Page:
Cate Blanchett’s ‘Mrs America’ looks at ERA battle

Rick's Reviews

LOS ANGELES (KGET) – Cate Blanchett was only a child growing up in Australia when the battle to ratify the Equal Rights Amendment (ERA) was going on in the United States. Her unfamiliarity with the period was one of the reasons she signed on to be both an executive producer and actor in the new FX on Hulu short-run series “Mrs. America.”

It tells the story of the unexpected backlash in the ‘70s led by a conservative woman named Phyllis Schlafly (played by Blanchett) to block the amendment supported by feminists Gloria Steinem, Betty Friedan, Shirley Chisholm, Bella Abzug and Jill Ruckelshaus. This battle gave rise to the Moral Majority and forever shifted the political landscape.

“It is a gift as an actor to get the opportunity to play roles and characters who outside your frame of reference,” Blanchett says. “I think every time you do that your world view gets expanded.

“At the time Phyllis Schlafly was alive and incredibly active and influential, she was speaking to a whole group of people who felt their voices weren’t being heard. I found the investigation of her home life, her political views, what she said to be incredibly eye opening.”

Blanchet’s not alone in telling this story of political change in America. She’s joined by: Emmy Award nominated Rose Byrne as Gloria Steinem; Emmy Award winner Margo Martindale as Bella Abzug; Emmy and Golden Globe Award winner Uzo Aduba as Shirley Chisholm; Emmy Award nominated Elizabeth Banks as Jill Ruckelshaus; and Emmy and Golden Globe Award winner Tracey Ullman as Betty Friedan.

The focus of all the actors was to make “Mrs. America” feel more like a documentary and that meant trying to stay away from a liberal or conservative bias. It was important to Blanchett that the production felt like it was channeling the “noise of the public discourse” that was going on at the time.

Series creator Dahvi Waller echoes those comments explain it was very intentional to create a series with shades of gray. No one saw any advantage from painting either side as monsters or as trying to make them come across as being perfect. What struck Waller about all the women from this period was how mess, complex and contradictory in nature they were and that was what needed to be shown.

Researching a role is a joy for Blanchett because she is such a passionate lover of history.

“I don’t think we can in any way understand the present unless you look into the past, and really, we often just don’t learn very much and just make the same mistakes,” Blanchett says. “I’m interested in always that drama is a place to explore gray areas but it’s also it’s a nonjudgmental series that asks a myriad of generations.”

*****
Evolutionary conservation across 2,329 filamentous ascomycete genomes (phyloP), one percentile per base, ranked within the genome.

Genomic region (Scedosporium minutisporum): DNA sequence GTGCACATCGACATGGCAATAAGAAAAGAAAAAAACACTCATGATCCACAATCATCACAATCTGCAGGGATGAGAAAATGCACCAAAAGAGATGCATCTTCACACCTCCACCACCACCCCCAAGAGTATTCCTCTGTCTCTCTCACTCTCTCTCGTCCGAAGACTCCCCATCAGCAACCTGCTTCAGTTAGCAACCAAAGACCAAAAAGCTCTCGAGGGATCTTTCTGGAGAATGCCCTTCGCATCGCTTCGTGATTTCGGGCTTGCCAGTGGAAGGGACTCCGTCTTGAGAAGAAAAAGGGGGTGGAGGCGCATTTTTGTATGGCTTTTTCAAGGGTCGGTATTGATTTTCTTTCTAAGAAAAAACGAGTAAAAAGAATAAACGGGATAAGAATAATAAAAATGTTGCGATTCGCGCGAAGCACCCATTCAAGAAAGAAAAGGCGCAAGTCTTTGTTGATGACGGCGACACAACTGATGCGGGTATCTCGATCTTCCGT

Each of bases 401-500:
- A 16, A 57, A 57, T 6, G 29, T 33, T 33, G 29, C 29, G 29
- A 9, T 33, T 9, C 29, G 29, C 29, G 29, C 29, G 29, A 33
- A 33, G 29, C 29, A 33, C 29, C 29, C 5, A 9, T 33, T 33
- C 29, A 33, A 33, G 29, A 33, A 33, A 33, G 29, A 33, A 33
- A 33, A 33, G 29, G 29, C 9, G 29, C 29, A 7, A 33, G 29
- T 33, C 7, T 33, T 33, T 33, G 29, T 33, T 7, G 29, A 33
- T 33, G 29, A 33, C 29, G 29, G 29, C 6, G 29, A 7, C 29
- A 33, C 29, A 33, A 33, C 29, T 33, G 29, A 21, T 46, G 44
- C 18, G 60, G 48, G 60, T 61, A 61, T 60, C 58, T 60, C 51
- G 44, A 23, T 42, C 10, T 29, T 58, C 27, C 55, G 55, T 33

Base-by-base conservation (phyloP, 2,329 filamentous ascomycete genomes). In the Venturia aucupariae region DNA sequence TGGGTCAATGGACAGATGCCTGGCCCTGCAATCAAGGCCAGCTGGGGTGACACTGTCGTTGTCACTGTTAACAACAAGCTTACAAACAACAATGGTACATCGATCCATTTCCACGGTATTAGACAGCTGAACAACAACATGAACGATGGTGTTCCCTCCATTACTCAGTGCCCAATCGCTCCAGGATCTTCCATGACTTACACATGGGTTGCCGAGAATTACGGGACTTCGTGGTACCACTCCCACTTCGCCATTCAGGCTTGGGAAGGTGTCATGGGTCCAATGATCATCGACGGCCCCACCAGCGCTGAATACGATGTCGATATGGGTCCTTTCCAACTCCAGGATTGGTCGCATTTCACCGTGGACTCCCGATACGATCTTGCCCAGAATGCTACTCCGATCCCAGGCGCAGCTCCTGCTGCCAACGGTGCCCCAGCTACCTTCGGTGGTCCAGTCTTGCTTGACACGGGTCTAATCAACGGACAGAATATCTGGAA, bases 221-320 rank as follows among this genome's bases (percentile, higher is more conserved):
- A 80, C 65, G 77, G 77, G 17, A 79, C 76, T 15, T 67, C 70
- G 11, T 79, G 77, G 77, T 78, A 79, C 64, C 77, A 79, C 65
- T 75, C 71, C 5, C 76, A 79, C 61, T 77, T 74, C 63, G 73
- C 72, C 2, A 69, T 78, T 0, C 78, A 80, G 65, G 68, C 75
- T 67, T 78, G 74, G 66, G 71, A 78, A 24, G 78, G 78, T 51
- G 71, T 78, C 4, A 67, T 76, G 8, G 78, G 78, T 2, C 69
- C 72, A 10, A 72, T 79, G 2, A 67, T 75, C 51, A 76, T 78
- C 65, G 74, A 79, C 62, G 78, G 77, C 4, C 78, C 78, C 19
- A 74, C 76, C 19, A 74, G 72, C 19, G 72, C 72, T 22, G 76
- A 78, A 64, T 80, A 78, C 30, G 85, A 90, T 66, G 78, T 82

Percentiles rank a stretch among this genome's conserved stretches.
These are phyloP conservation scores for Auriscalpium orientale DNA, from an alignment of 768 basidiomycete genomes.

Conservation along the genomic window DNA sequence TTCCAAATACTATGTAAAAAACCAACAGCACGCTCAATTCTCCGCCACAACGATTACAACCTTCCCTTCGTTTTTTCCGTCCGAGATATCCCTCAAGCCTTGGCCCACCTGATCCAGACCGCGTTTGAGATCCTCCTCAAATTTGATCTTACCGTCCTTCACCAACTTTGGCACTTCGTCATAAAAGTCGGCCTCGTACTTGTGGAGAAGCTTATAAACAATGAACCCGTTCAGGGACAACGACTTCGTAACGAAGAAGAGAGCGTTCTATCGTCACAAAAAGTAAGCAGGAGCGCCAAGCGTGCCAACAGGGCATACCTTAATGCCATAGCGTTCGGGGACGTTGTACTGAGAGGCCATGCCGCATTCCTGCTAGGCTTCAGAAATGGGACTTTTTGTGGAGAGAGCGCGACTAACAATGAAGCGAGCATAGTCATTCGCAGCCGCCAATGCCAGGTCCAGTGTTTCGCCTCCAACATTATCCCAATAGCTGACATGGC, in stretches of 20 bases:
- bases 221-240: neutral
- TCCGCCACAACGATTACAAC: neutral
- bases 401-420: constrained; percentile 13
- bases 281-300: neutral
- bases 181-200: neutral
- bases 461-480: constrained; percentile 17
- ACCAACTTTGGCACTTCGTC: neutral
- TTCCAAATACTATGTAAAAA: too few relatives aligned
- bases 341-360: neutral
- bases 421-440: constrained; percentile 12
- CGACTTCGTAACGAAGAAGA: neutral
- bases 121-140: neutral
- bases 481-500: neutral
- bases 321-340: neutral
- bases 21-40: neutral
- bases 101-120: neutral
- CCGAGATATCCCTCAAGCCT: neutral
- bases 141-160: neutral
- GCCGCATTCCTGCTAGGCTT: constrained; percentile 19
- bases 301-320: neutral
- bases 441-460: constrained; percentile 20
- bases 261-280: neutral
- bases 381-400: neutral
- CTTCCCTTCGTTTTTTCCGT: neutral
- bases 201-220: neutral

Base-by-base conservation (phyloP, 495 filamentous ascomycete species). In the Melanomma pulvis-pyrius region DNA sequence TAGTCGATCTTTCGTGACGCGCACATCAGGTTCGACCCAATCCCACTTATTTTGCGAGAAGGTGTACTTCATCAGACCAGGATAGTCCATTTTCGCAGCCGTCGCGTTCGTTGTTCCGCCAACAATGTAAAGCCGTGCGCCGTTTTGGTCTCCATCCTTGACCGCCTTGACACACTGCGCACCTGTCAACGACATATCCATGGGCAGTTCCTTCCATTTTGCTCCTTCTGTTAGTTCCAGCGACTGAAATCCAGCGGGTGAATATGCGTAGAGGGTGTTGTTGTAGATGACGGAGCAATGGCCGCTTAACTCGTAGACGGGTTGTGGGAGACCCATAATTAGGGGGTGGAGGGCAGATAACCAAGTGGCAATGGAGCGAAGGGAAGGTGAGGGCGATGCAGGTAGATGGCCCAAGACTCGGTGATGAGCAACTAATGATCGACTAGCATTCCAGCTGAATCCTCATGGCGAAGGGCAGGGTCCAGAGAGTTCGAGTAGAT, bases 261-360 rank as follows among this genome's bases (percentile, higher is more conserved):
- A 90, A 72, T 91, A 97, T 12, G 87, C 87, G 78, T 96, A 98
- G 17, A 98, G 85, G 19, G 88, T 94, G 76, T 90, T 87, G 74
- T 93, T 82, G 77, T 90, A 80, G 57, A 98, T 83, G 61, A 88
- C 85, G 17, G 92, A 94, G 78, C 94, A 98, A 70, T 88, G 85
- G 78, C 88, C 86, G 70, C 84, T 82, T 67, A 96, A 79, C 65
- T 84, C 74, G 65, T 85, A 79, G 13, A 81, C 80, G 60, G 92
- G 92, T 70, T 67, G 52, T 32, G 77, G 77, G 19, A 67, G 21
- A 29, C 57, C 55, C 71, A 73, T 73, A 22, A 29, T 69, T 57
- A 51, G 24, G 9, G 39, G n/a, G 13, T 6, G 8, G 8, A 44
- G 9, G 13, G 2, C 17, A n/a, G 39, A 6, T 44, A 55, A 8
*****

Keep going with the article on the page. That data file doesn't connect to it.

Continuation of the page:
One thing Blanchett found in her research of Schlafly was that she was a person who believed in order whether it be in her family life, the way she dressed or her political views. That became a key factor in how the stories were told.

“The thing that the series really does describe is change and how different people respond different to change,” Blanchett says. “Phyllis was someone who was very much a believer in the status quo.”

Schlafly’s unyielding approach often had her butting heads especially with feminists. It was not unusual for her to start a speech by making comments she knew would antagonize the liberals in the room. In her research, Blanchett found an interview where Schlafly said if you can’t handle controversy and are in the political arena, you are in the wrong field.

When asked if she liked Schlafly, Blanchett says whether she approves or disapproves of a character is completely irrelevant.

“That’s not my place,” Blanchett says. “My place is to present a character – warts and all. You have to – a little bit like a therapist – reach a point of understanding. You have to understand from their perspective what they think they’re doing.”

Taking on the role of Phyllis Schlafly isn’t the first time Blanchet has portrayed a real person. Her portrayal of Elizabeth I in the 1998 theatrical release “Elizabeth” earned her a Best Actress Oscar nomination.

Once production begins again in Hollywood, Blanchett is scheduled to star in a biopic based on the life of Lucille Ball. She finds there’s a certain level of responsibility to the real person at the beginning and that’s why she does so much research.

“In the end, and much of this comes from my years in the theater, no one wants to see your homework and you just have to play the scene,” Blanchett says.

“Mrs. America” will be available through FX on Hulu starting April 15.

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